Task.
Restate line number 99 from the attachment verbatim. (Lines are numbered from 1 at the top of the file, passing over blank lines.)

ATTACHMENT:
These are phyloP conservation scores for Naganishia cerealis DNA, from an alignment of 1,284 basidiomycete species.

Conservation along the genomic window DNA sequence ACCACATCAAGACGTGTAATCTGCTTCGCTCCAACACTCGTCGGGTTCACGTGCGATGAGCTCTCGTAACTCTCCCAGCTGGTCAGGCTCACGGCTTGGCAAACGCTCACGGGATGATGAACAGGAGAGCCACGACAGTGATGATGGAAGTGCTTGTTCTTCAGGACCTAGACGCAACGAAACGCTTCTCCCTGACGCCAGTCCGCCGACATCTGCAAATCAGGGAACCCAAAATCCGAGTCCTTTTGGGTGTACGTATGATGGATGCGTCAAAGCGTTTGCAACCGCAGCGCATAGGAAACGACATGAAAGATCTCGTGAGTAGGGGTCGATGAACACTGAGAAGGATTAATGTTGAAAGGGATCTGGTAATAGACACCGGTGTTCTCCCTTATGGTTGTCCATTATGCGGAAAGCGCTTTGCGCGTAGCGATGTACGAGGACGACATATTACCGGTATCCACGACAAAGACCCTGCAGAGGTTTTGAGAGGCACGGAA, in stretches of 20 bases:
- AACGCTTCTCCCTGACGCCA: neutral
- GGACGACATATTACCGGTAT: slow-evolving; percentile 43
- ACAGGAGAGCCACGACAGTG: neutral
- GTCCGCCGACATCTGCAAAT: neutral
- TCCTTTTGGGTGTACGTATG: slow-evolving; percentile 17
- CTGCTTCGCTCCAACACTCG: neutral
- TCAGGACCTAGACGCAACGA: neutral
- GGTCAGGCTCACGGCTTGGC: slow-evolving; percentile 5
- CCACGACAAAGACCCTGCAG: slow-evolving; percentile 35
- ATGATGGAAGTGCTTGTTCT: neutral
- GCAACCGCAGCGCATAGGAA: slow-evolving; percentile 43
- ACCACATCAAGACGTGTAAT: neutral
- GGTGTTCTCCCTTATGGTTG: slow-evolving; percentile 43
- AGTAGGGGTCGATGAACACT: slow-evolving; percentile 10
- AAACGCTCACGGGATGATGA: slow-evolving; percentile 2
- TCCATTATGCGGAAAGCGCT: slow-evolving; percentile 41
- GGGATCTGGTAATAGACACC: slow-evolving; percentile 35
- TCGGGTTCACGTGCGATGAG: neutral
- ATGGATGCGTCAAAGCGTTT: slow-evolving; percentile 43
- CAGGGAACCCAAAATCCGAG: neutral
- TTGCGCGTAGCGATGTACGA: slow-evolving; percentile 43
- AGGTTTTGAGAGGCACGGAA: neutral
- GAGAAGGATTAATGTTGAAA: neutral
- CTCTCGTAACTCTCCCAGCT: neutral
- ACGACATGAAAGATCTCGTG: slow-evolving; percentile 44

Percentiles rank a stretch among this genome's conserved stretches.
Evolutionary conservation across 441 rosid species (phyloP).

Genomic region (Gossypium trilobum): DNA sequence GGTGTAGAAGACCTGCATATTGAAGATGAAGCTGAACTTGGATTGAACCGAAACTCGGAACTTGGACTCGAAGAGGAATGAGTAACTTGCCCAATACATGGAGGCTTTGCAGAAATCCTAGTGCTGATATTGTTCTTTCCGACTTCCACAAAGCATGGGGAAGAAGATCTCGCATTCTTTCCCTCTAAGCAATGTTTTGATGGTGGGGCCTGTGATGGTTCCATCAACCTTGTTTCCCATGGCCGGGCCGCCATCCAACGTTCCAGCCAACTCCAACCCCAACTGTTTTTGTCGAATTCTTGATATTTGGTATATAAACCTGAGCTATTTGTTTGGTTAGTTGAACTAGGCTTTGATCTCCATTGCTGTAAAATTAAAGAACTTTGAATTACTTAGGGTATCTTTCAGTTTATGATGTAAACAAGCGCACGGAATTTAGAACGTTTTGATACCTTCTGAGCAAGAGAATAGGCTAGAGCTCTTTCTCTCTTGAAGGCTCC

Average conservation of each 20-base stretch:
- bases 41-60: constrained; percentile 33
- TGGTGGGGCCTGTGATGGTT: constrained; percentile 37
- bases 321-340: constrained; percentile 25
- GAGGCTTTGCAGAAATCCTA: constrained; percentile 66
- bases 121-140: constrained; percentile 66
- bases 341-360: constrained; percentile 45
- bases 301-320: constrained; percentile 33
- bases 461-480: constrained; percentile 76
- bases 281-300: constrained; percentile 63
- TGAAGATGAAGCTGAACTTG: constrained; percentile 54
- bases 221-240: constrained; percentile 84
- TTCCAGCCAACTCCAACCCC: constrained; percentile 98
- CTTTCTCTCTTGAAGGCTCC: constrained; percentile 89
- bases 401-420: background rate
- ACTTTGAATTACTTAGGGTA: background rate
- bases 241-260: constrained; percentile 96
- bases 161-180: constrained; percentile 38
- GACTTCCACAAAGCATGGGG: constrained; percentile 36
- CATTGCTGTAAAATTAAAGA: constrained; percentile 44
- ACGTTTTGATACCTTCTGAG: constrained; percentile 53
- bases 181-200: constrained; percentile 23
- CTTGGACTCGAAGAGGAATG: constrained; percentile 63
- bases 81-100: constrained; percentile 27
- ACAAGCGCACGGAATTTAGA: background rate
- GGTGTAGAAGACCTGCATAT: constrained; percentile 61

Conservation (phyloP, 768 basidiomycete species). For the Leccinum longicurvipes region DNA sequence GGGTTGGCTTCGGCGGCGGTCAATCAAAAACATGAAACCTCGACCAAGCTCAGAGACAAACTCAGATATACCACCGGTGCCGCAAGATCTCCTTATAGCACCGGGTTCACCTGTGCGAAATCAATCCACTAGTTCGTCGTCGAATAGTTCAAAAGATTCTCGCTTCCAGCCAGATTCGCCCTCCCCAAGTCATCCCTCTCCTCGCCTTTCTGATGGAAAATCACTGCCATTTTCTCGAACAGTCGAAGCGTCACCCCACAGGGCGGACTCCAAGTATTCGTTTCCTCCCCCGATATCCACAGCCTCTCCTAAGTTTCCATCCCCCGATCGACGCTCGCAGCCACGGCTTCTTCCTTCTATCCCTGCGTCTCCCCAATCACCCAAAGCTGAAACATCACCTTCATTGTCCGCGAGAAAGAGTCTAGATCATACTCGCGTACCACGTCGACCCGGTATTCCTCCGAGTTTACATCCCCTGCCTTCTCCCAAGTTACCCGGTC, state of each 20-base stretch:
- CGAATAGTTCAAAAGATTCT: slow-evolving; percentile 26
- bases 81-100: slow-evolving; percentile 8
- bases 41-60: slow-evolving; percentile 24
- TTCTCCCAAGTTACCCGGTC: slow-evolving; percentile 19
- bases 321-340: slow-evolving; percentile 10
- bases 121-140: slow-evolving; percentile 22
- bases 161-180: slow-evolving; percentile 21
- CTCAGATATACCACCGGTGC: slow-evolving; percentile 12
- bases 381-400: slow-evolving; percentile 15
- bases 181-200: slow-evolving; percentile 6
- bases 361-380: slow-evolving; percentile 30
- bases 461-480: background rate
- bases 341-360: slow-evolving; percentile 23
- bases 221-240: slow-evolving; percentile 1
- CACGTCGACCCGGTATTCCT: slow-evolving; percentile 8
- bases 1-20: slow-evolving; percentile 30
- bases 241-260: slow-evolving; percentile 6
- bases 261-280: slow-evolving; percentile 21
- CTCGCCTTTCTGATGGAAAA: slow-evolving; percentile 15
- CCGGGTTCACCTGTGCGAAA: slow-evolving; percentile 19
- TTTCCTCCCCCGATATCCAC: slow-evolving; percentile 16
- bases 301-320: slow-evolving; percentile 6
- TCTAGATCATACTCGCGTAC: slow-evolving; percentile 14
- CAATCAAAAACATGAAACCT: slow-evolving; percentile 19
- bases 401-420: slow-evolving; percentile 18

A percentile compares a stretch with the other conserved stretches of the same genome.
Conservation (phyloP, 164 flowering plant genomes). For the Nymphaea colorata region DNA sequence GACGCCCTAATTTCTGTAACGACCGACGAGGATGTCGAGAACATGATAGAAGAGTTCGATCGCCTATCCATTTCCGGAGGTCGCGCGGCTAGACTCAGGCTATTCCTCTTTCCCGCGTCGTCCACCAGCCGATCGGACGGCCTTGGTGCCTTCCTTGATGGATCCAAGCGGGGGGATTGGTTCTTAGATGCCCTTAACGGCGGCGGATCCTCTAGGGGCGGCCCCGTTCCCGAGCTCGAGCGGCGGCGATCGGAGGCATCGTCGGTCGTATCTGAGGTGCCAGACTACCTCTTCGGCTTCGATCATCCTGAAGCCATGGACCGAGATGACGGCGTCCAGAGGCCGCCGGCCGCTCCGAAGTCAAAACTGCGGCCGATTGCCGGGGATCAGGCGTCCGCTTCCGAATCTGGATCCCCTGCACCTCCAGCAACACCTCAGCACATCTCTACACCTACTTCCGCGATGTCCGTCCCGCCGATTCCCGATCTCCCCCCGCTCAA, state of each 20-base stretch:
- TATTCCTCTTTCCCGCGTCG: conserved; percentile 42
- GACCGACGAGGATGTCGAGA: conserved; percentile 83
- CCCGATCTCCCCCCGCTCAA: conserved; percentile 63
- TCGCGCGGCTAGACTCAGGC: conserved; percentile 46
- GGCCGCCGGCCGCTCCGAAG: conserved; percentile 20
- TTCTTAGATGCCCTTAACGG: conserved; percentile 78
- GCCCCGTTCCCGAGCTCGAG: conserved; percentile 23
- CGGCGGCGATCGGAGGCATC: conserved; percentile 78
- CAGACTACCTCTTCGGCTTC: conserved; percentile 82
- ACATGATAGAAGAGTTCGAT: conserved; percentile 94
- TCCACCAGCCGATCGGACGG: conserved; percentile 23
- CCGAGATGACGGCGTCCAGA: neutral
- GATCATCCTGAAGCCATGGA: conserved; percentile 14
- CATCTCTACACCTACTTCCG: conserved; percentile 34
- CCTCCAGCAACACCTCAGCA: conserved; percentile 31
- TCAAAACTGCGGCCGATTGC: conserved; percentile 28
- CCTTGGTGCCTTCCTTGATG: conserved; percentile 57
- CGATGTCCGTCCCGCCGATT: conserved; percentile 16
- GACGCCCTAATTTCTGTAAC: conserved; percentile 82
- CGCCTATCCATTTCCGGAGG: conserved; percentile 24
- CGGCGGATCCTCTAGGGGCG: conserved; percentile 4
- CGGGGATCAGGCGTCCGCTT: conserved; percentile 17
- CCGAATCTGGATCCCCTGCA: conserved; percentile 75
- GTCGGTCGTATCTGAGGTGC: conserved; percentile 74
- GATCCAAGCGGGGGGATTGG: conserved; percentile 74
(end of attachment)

- CCTCCAGCAACACCTCAGCA: conserved; percentile 31